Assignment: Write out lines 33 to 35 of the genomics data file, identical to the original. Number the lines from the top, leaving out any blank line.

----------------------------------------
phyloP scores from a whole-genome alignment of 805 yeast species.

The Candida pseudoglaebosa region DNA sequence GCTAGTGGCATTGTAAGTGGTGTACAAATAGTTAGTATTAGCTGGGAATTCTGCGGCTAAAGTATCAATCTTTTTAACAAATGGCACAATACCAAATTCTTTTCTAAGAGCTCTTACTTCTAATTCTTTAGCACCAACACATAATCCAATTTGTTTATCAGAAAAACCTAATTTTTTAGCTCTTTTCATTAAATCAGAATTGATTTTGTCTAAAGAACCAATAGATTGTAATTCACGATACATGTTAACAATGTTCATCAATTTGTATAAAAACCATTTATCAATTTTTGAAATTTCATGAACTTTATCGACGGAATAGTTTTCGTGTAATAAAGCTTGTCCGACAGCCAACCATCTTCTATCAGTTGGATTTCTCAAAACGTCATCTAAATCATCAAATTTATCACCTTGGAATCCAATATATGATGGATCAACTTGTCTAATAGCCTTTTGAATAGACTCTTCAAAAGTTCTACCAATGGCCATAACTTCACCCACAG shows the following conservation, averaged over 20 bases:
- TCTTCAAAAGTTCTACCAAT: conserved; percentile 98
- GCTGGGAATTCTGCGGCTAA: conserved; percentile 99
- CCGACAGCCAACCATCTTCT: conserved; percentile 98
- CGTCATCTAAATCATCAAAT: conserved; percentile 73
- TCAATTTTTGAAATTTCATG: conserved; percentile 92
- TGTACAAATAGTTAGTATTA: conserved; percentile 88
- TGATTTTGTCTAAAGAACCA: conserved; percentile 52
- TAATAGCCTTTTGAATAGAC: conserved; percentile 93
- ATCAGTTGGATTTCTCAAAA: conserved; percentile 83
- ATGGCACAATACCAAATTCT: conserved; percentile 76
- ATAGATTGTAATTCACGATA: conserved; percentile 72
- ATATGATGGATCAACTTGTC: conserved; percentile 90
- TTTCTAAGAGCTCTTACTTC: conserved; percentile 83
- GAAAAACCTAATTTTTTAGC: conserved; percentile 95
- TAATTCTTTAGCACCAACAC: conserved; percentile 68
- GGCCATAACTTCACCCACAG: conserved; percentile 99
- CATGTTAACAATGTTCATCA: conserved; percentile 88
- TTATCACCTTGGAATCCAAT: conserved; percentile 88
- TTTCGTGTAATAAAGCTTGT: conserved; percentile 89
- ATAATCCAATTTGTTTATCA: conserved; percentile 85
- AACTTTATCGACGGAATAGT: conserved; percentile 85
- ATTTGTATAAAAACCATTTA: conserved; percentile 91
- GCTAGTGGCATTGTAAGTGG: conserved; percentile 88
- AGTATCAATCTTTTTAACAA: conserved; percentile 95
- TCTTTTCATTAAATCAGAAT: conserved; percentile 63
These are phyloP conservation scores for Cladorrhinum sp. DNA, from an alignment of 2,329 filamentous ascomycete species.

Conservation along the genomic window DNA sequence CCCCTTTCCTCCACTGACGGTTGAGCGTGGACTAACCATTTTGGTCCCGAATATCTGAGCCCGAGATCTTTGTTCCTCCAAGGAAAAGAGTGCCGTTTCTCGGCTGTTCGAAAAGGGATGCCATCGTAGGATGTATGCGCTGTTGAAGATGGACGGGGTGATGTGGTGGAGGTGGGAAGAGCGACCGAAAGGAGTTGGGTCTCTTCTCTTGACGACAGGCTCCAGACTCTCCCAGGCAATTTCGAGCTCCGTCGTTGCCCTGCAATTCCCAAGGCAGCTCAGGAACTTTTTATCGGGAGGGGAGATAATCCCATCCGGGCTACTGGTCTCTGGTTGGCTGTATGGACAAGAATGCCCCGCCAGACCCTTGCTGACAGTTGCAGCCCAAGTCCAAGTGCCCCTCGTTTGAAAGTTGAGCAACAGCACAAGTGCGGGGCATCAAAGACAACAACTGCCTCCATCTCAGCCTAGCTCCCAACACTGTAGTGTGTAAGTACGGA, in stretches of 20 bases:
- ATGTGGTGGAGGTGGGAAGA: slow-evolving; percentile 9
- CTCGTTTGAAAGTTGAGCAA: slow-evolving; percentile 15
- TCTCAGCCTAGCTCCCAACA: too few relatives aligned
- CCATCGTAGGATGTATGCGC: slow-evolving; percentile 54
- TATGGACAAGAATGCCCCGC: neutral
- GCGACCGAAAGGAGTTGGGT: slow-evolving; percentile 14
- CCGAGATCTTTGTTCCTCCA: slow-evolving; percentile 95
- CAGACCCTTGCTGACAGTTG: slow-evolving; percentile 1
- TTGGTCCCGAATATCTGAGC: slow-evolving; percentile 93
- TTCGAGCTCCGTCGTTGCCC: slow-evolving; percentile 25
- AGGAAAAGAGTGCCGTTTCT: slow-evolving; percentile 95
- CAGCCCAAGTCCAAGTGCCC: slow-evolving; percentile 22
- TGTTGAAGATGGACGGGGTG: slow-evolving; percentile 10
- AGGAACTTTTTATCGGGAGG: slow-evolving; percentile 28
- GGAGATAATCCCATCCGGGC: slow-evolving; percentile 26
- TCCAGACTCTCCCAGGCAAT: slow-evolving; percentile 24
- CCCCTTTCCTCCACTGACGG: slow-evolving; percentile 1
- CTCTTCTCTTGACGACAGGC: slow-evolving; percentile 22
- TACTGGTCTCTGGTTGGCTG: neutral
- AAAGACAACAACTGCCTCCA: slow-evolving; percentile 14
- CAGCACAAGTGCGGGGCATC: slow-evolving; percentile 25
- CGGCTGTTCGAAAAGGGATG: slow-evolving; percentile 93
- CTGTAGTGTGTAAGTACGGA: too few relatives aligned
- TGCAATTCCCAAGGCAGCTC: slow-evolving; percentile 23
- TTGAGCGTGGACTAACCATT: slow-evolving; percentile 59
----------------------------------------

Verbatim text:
- CCATCGTAGGATGTATGCGC: slow-evolving; percentile 54
- TATGGACAAGAATGCCCCGC: neutral
- GCGACCGAAAGGAGTTGGGT: slow-evolving; percentile 14